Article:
In recent years, there has been an increased interest in the medicinal use of Cannabidiol (CBD), a chemical that naturally occurs the in cannabis plant (aka "marijuana"). There is interest in CBD as a medicine because there is some evidence that it has medical benefits, but it does not make people feel "high" and there is no indication that CBD, by itself, is abused. Recent research has shown potential therapeutic effects of CBD for young children with rare seizure disorders, and patients in states where cannabis or CBD have been legalized report using it for a variety of health conditions. Business experts estimate that the market for CBD products will grow to more than $2 billion in consumer sales within the next three years. While interest in this area continues to grow, little has been done to ensure regulation and oversight of the sale of products containing CBD. The primary reason for this is that CBD is currently classified as a Schedule I controlled dangerous substance by the DEA, despite having been legalized for medicinal use in many states. Thus, many people do not have access to stores that sell CBD products and instead rely on online retailers to purchase CBD products. A new study by a Penn Medicine researcher, published this week in JAMA, found that nearly 70 percent of all cannabidiol products sold online are either over or under labeled, causing potential serious harm to its consumers. Marcel Bonn-Miller, PhD, an adjunct assistant professor of Psychology in Psychiatry and the lead author on the study, believes the mislabeling of cannabidiol products is a direct result of inadequate regulation and oversight. "The big problem, with this being something that is not federally legal, is that the needed quality assurance oversight from the Food and Drug Administration is not available. There are currently no standards for producing, testing, or labeling these oils," Bonn-Miller said. "So, right now, if you buy a Hershey bar, you know it has been checked over; you know how many calories are in it, you know it has chocolate as an ingredient, you know how much chocolate is in there. Selling these oils without oversight, there is no way to know what is actually in the bottle. It's crazy to have less oversight and information about a product being widely used for medicinal purposes, especially in very ill children, than a Hershey bar." For a month, Bonn-Miller and his team of researchers conducted internet searches to identify and purchase CBD products available for online retail purchase that included CBD content on the packaging. The team purchased and analyzed 84 products from 31 different companies and found that more than 42 percent of products were under-labeled, meaning that the product contained a higher concentration of CBD than indicated. Another 26 percent of products purchased were over-labeled, meaning the product contained a lower concentration of CBD than indicated. Only 30 percent of CBD products purchased contained an actual CBD content that was within 10% of the amount listed on the product label. While studies have not shown that too much CBD can be harmful, products containing either too little or too much CBD than labeled could negate potential clinical benefit to patients. Further, the variability across products may make it troublesome for patients to get a reliable effect. "People are using this as medicine for many conditions (anxiety, inflammation, pain, epilepsy)," Bonn-Miller explained. "The biggest implication is that many of these patients may not be getting the proper dosage; they're either not getting enough for it to be effective or they're getting too much." According to Bonn-Miller, a number of products also contained a significant amount of THC -- the chemical compound in cannabis responsible for making a person feel "high" -- which has been shown cause cognitive impairment and other adverse health effects. "This is a medication that is often used for children with epilepsy, so parents could be giving their child THC without even knowing it," he said. In a previous study, Bonn-Miller and colleagues analyzed cannabinoid dose and label accuracy in edible medical cannabis products and found similar discrepancies. He hopes this and future studies will call attention to the impact of inconsistent cannabis product labelling. "Future research should be focused on making sure people are paying attention to this issue and encouraging regulation in this rapidly expanding industry." Story Source: Materials provided by University of Pennsylvania School of Medicine.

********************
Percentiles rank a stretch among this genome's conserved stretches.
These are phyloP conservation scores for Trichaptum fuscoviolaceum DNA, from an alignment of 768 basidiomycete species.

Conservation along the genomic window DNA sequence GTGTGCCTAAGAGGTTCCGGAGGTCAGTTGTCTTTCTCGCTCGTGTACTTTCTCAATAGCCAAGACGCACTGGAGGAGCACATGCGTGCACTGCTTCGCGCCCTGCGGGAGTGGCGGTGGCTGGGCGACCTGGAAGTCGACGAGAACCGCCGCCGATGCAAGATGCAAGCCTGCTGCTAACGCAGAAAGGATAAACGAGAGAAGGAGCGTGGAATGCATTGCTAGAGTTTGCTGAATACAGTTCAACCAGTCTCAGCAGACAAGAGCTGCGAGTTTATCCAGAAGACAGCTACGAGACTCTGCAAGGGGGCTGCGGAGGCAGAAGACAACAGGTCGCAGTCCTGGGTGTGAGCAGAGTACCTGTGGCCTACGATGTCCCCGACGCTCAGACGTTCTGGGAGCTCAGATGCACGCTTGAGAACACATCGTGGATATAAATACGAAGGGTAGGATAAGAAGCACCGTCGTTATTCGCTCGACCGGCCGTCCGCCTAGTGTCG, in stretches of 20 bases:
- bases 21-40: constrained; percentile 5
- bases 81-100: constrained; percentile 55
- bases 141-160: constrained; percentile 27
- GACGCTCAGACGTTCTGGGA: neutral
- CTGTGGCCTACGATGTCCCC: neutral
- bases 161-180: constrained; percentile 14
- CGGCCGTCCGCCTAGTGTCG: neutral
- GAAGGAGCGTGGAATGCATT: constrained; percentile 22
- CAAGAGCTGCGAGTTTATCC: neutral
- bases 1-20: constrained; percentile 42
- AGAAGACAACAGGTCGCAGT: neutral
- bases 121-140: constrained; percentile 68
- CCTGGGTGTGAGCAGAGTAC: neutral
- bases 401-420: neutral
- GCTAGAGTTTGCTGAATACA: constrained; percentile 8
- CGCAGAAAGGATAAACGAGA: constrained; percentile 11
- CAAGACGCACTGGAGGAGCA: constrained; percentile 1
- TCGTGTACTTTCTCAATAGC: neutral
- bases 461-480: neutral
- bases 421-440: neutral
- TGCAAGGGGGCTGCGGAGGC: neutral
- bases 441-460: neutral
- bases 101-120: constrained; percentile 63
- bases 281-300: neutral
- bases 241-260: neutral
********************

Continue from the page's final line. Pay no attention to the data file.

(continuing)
Getting behind the wheel after cannabis use is on the rise in the US, and THC, not alcohol, is now the most commonly detected intoxicant in US drivers. Detecting levels of THC, however, is challenging and the methods used so far cannot accurately determine a person's level of impairment.